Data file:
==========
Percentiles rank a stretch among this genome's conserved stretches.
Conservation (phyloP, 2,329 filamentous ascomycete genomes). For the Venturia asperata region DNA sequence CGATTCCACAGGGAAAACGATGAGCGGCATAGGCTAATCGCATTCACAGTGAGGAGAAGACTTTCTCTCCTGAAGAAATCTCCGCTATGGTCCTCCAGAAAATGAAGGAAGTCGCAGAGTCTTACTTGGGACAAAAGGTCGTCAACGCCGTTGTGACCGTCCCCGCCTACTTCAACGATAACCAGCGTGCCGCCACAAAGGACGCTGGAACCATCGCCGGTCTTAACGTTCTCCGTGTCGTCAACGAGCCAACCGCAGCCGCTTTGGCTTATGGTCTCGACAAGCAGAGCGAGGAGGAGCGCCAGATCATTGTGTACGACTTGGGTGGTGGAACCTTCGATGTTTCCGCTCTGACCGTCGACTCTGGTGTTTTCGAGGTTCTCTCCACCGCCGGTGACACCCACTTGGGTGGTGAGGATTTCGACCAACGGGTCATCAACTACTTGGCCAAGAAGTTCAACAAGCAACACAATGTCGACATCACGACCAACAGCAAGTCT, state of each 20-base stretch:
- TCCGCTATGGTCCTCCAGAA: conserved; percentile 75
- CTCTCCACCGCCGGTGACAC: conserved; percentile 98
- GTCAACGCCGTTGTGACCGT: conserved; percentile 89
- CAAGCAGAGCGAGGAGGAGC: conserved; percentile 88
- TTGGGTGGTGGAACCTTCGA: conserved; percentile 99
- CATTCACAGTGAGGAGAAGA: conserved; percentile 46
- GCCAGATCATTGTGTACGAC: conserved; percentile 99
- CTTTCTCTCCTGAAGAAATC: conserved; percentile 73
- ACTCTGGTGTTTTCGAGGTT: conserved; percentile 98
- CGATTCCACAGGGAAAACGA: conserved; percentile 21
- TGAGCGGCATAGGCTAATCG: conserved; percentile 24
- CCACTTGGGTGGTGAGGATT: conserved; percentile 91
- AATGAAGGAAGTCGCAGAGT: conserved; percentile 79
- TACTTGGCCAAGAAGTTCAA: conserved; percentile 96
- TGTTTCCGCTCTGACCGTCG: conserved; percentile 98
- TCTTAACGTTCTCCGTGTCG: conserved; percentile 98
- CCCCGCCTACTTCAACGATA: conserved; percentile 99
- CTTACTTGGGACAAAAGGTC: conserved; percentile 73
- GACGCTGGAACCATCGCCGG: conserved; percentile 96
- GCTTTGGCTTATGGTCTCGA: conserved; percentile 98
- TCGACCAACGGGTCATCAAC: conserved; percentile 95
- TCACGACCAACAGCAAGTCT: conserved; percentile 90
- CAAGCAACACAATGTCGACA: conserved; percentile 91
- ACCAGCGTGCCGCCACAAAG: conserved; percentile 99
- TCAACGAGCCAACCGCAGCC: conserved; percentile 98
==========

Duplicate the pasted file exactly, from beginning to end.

Percentiles rank a stretch among this genome's conserved stretches.
Conservation (phyloP, 2,329 filamentous ascomycete genomes). For the Venturia asperata region DNA sequence CGATTCCACAGGGAAAACGATGAGCGGCATAGGCTAATCGCATTCACAGTGAGGAGAAGACTTTCTCTCCTGAAGAAATCTCCGCTATGGTCCTCCAGAAAATGAAGGAAGTCGCAGAGTCTTACTTGGGACAAAAGGTCGTCAACGCCGTTGTGACCGTCCCCGCCTACTTCAACGATAACCAGCGTGCCGCCACAAAGGACGCTGGAACCATCGCCGGTCTTAACGTTCTCCGTGTCGTCAACGAGCCAACCGCAGCCGCTTTGGCTTATGGTCTCGACAAGCAGAGCGAGGAGGAGCGCCAGATCATTGTGTACGACTTGGGTGGTGGAACCTTCGATGTTTCCGCTCTGACCGTCGACTCTGGTGTTTTCGAGGTTCTCTCCACCGCCGGTGACACCCACTTGGGTGGTGAGGATTTCGACCAACGGGTCATCAACTACTTGGCCAAGAAGTTCAACAAGCAACACAATGTCGACATCACGACCAACAGCAAGTCT, state of each 20-base stretch:
- TCCGCTATGGTCCTCCAGAA: conserved; percentile 75
- CTCTCCACCGCCGGTGACAC: conserved; percentile 98
- GTCAACGCCGTTGTGACCGT: conserved; percentile 89
- CAAGCAGAGCGAGGAGGAGC: conserved; percentile 88
- TTGGGTGGTGGAACCTTCGA: conserved; percentile 99
- CATTCACAGTGAGGAGAAGA: conserved; percentile 46
- GCCAGATCATTGTGTACGAC: conserved; percentile 99
- CTTTCTCTCCTGAAGAAATC: conserved; percentile 73
- ACTCTGGTGTTTTCGAGGTT: conserved; percentile 98
- CGATTCCACAGGGAAAACGA: conserved; percentile 21
- TGAGCGGCATAGGCTAATCG: conserved; percentile 24
- CCACTTGGGTGGTGAGGATT: conserved; percentile 91
- AATGAAGGAAGTCGCAGAGT: conserved; percentile 79
- TACTTGGCCAAGAAGTTCAA: conserved; percentile 96
- TGTTTCCGCTCTGACCGTCG: conserved; percentile 98
- TCTTAACGTTCTCCGTGTCG: conserved; percentile 98
- CCCCGCCTACTTCAACGATA: conserved; percentile 99
- CTTACTTGGGACAAAAGGTC: conserved; percentile 73
- GACGCTGGAACCATCGCCGG: conserved; percentile 96
- GCTTTGGCTTATGGTCTCGA: conserved; percentile 98
- TCGACCAACGGGTCATCAAC: conserved; percentile 95
- TCACGACCAACAGCAAGTCT: conserved; percentile 90
- CAAGCAACACAATGTCGACA: conserved; percentile 91
- ACCAGCGTGCCGCCACAAAG: conserved; percentile 99
- TCAACGAGCCAACCGCAGCC: conserved; percentile 98